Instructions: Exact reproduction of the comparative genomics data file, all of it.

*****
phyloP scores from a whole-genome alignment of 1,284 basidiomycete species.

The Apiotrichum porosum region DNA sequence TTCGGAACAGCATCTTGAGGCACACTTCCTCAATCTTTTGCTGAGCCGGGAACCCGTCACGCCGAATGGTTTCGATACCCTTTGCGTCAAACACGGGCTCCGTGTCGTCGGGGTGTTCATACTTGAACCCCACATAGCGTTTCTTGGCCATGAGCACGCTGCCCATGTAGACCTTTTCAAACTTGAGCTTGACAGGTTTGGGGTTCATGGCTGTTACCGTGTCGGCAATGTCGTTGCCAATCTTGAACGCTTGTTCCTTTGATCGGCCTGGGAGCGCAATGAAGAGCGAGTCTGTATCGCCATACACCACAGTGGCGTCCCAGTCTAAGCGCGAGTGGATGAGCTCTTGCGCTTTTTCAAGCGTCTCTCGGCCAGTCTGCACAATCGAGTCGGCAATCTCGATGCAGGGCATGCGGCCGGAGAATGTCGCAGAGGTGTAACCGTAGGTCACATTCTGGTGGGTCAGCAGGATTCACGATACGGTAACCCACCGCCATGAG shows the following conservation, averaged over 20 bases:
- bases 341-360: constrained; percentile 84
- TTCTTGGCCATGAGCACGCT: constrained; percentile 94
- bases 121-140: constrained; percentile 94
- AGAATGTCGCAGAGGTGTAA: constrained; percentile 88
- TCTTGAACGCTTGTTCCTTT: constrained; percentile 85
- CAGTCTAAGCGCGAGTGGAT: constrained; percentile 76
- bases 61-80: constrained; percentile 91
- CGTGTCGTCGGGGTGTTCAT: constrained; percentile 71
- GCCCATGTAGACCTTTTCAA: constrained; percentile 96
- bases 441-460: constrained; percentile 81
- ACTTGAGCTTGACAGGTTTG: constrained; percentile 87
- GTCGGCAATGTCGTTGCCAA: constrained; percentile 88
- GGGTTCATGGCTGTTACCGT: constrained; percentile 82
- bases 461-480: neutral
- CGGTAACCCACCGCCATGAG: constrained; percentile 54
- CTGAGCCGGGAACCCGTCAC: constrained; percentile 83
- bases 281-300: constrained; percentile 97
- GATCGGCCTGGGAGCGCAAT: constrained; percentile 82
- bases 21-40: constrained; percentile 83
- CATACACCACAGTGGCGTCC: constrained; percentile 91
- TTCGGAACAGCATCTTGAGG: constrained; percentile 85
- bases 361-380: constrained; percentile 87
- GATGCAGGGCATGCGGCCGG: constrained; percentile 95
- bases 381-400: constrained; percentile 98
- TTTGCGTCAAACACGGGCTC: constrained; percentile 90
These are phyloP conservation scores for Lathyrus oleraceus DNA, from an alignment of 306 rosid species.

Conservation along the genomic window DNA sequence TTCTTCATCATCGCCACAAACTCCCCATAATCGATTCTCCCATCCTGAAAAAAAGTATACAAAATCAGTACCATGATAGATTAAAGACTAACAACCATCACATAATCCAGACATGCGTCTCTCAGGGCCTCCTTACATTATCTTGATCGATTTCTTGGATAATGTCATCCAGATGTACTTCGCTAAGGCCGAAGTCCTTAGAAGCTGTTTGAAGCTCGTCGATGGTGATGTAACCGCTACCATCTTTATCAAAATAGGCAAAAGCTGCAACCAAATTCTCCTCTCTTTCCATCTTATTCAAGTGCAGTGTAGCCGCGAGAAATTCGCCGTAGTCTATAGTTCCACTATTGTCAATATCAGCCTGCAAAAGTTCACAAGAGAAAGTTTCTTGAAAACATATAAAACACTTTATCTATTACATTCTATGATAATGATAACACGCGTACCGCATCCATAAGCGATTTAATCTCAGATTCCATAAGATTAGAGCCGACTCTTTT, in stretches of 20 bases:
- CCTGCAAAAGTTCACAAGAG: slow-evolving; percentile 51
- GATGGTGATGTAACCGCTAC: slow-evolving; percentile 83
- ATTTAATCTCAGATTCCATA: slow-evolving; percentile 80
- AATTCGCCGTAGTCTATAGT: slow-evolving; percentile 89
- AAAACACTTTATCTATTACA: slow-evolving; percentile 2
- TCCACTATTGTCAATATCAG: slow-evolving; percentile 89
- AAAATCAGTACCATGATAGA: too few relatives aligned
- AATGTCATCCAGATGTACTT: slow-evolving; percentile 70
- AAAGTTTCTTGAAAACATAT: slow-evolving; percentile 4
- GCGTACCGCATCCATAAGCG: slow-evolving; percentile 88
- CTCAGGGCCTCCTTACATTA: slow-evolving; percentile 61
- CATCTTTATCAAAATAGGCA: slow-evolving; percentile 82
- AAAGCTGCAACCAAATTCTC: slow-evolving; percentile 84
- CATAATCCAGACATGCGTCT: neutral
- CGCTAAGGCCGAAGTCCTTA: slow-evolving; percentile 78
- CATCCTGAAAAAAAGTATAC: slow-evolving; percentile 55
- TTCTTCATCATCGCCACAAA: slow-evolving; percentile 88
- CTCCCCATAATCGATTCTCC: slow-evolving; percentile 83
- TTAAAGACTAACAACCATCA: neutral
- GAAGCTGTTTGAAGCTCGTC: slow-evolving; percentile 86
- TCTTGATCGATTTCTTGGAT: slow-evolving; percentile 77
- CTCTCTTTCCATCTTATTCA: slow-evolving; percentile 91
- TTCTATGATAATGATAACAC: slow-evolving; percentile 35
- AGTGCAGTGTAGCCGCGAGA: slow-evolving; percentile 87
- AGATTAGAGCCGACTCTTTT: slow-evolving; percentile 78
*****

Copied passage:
phyloP scores from a whole-genome alignment of 1,284 basidiomycete species.

The Apiotrichum porosum region DNA sequence TTCGGAACAGCATCTTGAGGCACACTTCCTCAATCTTTTGCTGAGCCGGGAACCCGTCACGCCGAATGGTTTCGATACCCTTTGCGTCAAACACGGGCTCCGTGTCGTCGGGGTGTTCATACTTGAACCCCACATAGCGTTTCTTGGCCATGAGCACGCTGCCCATGTAGACCTTTTCAAACTTGAGCTTGACAGGTTTGGGGTTCATGGCTGTTACCGTGTCGGCAATGTCGTTGCCAATCTTGAACGCTTGTTCCTTTGATCGGCCTGGGAGCGCAATGAAGAGCGAGTCTGTATCGCCATACACCACAGTGGCGTCCCAGTCTAAGCGCGAGTGGATGAGCTCTTGCGCTTTTTCAAGCGTCTCTCGGCCAGTCTGCACAATCGAGTCGGCAATCTCGATGCAGGGCATGCGGCCGGAGAATGTCGCAGAGGTGTAACCGTAGGTCACATTCTGGTGGGTCAGCAGGATTCACGATACGGTAACCCACCGCCATGAG shows the following conservation, averaged over 20 bases:
- bases 341-360: constrained; percentile 84
- TTCTTGGCCATGAGCACGCT: constrained; percentile 94
- bases 121-140: constrained; percentile 94
- AGAATGTCGCAGAGGTGTAA: constrained; percentile 88
- TCTTGAACGCTTGTTCCTTT: constrained; percentile 85
- CAGTCTAAGCGCGAGTGGAT: constrained; percentile 76
- bases 61-80: constrained; percentile 91
- CGTGTCGTCGGGGTGTTCAT: constrained; percentile 71
- GCCCATGTAGACCTTTTCAA: constrained; percentile 96
- bases 441-460: constrained; percentile 81
- ACTTGAGCTTGACAGGTTTG: constrained; percentile 87
- GTCGGCAATGTCGTTGCCAA: constrained; percentile 88
- GGGTTCATGGCTGTTACCGT: constrained; percentile 82
- bases 461-480: neutral
- CGGTAACCCACCGCCATGAG: constrained; percentile 54
- CTGAGCCGGGAACCCGTCAC: constrained; percentile 83
- bases 281-300: constrained; percentile 97
- GATCGGCCTGGGAGCGCAAT: constrained; percentile 82
- bases 21-40: constrained; percentile 83
- CATACACCACAGTGGCGTCC: constrained; percentile 91
- TTCGGAACAGCATCTTGAGG: constrained; percentile 85
- bases 361-380: constrained; percentile 87
- GATGCAGGGCATGCGGCCGG: constrained; percentile 95
- bases 381-400: constrained; percentile 98
- TTTGCGTCAAACACGGGCTC: constrained; percentile 90
These are phyloP conservation scores for Lathyrus oleraceus DNA, from an alignment of 306 rosid species.

Conservation along the genomic window DNA sequence TTCTTCATCATCGCCACAAACTCCCCATAATCGATTCTCCCATCCTGAAAAAAAGTATACAAAATCAGTACCATGATAGATTAAAGACTAACAACCATCACATAATCCAGACATGCGTCTCTCAGGGCCTCCTTACATTATCTTGATCGATTTCTTGGATAATGTCATCCAGATGTACTTCGCTAAGGCCGAAGTCCTTAGAAGCTGTTTGAAGCTCGTCGATGGTGATGTAACCGCTACCATCTTTATCAAAATAGGCAAAAGCTGCAACCAAATTCTCCTCTCTTTCCATCTTATTCAAGTGCAGTGTAGCCGCGAGAAATTCGCCGTAGTCTATAGTTCCACTATTGTCAATATCAGCCTGCAAAAGTTCACAAGAGAAAGTTTCTTGAAAACATATAAAACACTTTATCTATTACATTCTATGATAATGATAACACGCGTACCGCATCCATAAGCGATTTAATCTCAGATTCCATAAGATTAGAGCCGACTCTTTT, in stretches of 20 bases:
- CCTGCAAAAGTTCACAAGAG: slow-evolving; percentile 51
- GATGGTGATGTAACCGCTAC: slow-evolving; percentile 83
- ATTTAATCTCAGATTCCATA: slow-evolving; percentile 80
- AATTCGCCGTAGTCTATAGT: slow-evolving; percentile 89
- AAAACACTTTATCTATTACA: slow-evolving; percentile 2
- TCCACTATTGTCAATATCAG: slow-evolving; percentile 89
- AAAATCAGTACCATGATAGA: too few relatives aligned
- AATGTCATCCAGATGTACTT: slow-evolving; percentile 70
- AAAGTTTCTTGAAAACATAT: slow-evolving; percentile 4
- GCGTACCGCATCCATAAGCG: slow-evolving; percentile 88
- CTCAGGGCCTCCTTACATTA: slow-evolving; percentile 61
- CATCTTTATCAAAATAGGCA: slow-evolving; percentile 82
- AAAGCTGCAACCAAATTCTC: slow-evolving; percentile 84
- CATAATCCAGACATGCGTCT: neutral
- CGCTAAGGCCGAAGTCCTTA: slow-evolving; percentile 78
- CATCCTGAAAAAAAGTATAC: slow-evolving; percentile 55
- TTCTTCATCATCGCCACAAA: slow-evolving; percentile 88
- CTCCCCATAATCGATTCTCC: slow-evolving; percentile 83
- TTAAAGACTAACAACCATCA: neutral
- GAAGCTGTTTGAAGCTCGTC: slow-evolving; percentile 86
- TCTTGATCGATTTCTTGGAT: slow-evolving; percentile 77
- CTCTCTTTCCATCTTATTCA: slow-evolving; percentile 91
- TTCTATGATAATGATAACAC: slow-evolving; percentile 35
- AGTGCAGTGTAGCCGCGAGA: slow-evolving; percentile 87
- AGATTAGAGCCGACTCTTTT: slow-evolving; percentile 78